Righteous Among the Nations

During the Shoah, the biblical word for ‘the destruction”, and today, the standard Hebrew word for The Holocaust, the Nazi’s progress towards the Final Solution was aided and abetted by governments, armies, auxiliaries, officials, and individuals in the many countries that fell under the Axis thrall between 1939 and 1945. But there were also many, many people of goodwill and extraordinary courage from all walks of life who risked their lives and often, those of their families and friends, to protect Jews from persecution, and to save them from capture, deportation and extermination. untold numbers perished along with their charges. Many survived, as did thousands of Jews.

As of January 1, 2016, the 26,120 people from over fifty countries have been honoured by the Yad Vashem World Holocaust Remembrance Centre. These are The Righteous Among the Nations. 

For Oscar Schindler, Raoul Wallenberg, and the ‘Righteous Gentiles’.
In the words of the Talmud, “he who saves a life, saves the world entire”

We said “the worst is over”,
When the laws began to bite,
And our people crouched in silent fear
That fiery crystal night.
When they burned down the synagogues
And made Jews wear the star.
“this madness will not last”, we said,
“Nor reach us where we are”.

And we said “the worst is over”,
Bought the optimistic line.
We shared the hopes of millions,
Prayed for peace in our own time.
And we listened to our elders,
And we kept our fears controlled.
And we thought the worst was over.
Until the panzers rolled.

Then we thought the worst was over
When our army laid down arms.
And we went back to our daily lives,
Dismissed as false alarms
The rumours that these conquerors
Would wipe us from this earth.
It didn’t take us long to learn
What such false hope was worth.

Still, we thought the worst was over
When they made us wear the star,
And gathered all our people
From their townships near and far.
And they forced into ghettos
And set guards upon the gates.
We had seen worse persecution
In the history of our faith.

But we knew the worst still to come
As we watched the trucks appear.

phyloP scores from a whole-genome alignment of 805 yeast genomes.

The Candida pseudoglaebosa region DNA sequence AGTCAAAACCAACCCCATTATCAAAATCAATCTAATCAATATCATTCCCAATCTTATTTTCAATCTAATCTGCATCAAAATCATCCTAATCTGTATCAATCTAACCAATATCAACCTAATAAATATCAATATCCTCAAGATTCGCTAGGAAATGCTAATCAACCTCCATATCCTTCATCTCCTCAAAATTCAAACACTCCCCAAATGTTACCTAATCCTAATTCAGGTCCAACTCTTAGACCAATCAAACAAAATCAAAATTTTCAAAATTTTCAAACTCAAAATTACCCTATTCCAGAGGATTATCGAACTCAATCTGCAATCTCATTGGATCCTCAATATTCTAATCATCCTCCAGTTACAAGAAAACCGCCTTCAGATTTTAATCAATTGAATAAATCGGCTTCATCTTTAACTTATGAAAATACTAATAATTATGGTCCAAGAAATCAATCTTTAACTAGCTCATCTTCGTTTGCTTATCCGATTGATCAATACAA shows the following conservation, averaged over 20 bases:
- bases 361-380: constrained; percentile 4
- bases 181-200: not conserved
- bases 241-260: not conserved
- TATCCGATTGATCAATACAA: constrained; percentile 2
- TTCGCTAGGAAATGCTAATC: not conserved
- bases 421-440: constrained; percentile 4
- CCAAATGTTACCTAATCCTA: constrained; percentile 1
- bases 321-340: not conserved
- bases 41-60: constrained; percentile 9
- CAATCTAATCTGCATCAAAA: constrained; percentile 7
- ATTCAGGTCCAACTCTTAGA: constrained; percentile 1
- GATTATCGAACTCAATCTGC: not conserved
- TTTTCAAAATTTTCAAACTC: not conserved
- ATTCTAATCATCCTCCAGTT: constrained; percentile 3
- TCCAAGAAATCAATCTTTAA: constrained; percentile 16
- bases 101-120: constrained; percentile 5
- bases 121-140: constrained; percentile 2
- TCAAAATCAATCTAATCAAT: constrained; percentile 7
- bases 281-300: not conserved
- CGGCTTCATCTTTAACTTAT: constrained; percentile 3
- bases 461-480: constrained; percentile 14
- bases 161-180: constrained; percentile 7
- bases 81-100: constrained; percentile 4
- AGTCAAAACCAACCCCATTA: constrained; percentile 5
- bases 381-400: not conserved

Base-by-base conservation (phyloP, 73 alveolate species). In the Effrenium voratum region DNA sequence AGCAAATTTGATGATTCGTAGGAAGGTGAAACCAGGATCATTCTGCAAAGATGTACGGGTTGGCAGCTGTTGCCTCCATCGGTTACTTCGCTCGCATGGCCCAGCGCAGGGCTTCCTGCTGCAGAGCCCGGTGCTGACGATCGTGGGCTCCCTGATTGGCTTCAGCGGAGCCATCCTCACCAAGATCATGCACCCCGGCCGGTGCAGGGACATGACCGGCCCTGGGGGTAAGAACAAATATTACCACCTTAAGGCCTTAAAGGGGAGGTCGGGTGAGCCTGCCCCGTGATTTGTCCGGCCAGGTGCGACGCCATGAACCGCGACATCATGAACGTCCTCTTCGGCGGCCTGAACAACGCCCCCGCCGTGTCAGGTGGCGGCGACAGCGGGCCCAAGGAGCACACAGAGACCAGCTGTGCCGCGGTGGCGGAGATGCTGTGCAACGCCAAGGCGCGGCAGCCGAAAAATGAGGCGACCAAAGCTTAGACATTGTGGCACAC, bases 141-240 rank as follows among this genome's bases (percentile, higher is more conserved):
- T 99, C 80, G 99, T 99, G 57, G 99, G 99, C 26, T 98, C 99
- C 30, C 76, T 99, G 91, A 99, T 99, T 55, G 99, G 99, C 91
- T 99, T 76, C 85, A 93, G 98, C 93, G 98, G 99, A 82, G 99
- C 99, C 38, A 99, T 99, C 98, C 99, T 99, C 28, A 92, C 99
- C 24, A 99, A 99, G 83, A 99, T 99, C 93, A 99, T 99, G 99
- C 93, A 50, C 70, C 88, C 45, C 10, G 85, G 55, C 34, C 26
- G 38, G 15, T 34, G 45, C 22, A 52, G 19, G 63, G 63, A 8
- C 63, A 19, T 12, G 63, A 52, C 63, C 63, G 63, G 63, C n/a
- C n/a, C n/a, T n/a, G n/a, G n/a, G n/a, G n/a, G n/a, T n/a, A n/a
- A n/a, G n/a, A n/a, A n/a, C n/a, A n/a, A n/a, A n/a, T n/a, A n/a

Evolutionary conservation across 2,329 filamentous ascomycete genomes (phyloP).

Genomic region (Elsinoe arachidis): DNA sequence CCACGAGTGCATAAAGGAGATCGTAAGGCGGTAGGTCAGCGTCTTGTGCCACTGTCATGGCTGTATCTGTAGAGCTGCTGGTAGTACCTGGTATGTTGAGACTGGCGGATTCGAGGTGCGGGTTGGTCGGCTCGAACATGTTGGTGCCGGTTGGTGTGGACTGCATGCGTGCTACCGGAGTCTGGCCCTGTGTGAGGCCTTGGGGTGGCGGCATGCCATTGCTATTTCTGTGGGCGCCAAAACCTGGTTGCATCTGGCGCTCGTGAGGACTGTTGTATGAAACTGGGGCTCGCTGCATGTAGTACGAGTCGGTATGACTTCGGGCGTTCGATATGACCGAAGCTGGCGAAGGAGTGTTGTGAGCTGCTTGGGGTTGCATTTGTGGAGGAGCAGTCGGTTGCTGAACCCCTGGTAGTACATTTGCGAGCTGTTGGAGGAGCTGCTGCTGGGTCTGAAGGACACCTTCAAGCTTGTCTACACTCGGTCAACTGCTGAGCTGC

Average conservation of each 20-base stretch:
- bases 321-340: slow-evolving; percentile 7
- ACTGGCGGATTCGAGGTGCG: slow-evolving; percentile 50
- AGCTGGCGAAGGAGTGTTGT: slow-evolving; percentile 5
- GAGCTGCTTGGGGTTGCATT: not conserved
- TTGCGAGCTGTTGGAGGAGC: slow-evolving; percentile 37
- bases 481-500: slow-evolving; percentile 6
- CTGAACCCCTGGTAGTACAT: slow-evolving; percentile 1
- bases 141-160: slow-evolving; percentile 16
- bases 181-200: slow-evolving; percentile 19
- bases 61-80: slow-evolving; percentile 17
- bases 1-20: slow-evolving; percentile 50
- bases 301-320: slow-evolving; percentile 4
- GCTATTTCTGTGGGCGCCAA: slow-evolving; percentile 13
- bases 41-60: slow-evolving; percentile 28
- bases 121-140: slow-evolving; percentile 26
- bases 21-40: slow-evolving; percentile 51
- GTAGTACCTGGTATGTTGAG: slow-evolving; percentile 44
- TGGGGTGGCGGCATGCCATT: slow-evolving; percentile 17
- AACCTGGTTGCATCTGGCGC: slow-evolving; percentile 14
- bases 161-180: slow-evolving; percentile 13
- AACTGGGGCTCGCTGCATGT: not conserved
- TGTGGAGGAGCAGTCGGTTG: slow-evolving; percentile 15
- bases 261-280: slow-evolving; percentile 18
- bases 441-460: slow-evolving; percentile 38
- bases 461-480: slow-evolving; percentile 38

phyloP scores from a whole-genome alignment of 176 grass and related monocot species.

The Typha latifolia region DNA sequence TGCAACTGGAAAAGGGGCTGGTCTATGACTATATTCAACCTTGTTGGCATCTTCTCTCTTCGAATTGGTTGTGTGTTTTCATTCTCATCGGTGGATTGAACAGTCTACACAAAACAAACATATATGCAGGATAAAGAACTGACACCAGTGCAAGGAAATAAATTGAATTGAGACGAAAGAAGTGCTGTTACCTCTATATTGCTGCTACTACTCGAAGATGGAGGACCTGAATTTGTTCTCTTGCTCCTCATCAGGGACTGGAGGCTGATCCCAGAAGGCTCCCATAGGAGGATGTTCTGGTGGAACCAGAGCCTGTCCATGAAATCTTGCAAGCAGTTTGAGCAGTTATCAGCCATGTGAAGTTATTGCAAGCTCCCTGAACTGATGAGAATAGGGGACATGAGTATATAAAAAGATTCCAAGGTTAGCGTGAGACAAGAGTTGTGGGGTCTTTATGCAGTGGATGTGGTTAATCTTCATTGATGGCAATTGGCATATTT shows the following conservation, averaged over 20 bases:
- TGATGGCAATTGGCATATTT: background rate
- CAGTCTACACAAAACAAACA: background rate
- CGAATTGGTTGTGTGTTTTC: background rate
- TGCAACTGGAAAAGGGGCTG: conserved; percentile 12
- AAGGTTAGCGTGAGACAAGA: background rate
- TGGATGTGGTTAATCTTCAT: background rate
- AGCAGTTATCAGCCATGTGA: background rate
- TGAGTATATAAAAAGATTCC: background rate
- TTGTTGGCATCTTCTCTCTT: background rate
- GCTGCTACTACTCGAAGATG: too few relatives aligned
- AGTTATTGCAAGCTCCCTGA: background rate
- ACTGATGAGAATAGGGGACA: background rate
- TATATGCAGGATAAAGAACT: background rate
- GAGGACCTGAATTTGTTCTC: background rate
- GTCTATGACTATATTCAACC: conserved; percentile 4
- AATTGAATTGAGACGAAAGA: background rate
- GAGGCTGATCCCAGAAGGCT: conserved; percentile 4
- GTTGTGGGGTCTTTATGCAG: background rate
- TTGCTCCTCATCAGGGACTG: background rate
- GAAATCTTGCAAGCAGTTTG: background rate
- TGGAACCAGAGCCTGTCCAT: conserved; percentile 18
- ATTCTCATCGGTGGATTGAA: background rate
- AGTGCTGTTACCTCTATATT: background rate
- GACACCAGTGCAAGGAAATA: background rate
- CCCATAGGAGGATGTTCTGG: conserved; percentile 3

And whispered talk of death camps
Gave dark substance to our fear.
When they sent in dogs and soldiers
To cull those trapped inside,
The ghetto was a station
On the road to genocide.

In the world beyond the wire
None could hear our people crying
As silence like a curtain fell
And cloaked a nation’s dying.
The ears of men were stricken deaf,
The eyes of men were blind
As the free world’s incredulity
Built the wall we died behind.

But we believed that at the hour of death,
When all our hopes had gone,
From the ranks of Gentiles
A just man would soon come.
He would part engulfing waters
With bold deeds and sleight of hand.
He would lead a tortured people
To a safe and promised land.

And, we believe
That when all doors are bared against us,
He will come.
When all hands are raised against us,
He will come.
When no man will defend us,
He will come
Into our darkest day.
He will walk up to our sepulcher
And roll the stone away.

Yes we believe
That in the hour of our worst torment,
He will come.
Like an angel in the darkness,
He will come.
When all our hope is dying,
He will come.
And in our blackest day,
He will walk up to our sepulcher
And roll the stone away.

Featured Image, from Yad Vashem, the World Holocaust Remembrance Centre

Oscar Schindler's grave, Mount Zion, Jerusalem

Oscar Schindler’s grave, Mount Zion, Jerusalem

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